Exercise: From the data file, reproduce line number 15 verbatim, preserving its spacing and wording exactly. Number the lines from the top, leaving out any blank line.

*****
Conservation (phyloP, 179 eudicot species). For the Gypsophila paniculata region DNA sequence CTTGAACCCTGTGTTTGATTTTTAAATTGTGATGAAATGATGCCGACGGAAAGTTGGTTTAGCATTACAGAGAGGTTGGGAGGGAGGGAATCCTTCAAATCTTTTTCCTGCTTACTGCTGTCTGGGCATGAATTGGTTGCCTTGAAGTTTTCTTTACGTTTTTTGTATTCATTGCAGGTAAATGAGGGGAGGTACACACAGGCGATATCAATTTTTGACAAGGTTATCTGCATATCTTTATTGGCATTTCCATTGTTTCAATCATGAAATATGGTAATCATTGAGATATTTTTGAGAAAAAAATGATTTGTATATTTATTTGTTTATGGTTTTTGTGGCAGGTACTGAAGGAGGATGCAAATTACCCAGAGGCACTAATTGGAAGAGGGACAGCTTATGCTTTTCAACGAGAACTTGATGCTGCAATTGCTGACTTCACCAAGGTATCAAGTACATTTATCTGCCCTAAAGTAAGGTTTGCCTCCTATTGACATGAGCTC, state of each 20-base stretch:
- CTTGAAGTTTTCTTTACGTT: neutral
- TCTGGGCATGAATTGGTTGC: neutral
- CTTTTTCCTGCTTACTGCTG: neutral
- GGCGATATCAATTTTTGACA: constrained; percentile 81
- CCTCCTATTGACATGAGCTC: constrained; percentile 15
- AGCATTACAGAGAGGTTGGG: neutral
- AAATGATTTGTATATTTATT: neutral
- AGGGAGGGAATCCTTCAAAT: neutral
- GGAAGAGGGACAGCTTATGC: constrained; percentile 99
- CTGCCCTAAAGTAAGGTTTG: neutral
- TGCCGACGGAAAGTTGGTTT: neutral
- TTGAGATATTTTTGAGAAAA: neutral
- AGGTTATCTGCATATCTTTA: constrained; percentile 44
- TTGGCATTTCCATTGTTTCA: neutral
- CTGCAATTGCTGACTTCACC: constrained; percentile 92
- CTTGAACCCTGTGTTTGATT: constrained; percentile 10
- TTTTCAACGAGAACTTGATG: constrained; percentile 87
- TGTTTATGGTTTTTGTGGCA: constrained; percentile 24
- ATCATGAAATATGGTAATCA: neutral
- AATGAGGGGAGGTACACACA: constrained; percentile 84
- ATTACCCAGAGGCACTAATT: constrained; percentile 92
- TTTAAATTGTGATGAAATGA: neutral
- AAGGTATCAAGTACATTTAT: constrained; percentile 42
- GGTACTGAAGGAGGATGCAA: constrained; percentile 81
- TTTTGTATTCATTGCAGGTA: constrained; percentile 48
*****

- TTGGCATTTCCATTGTTTCA: neutral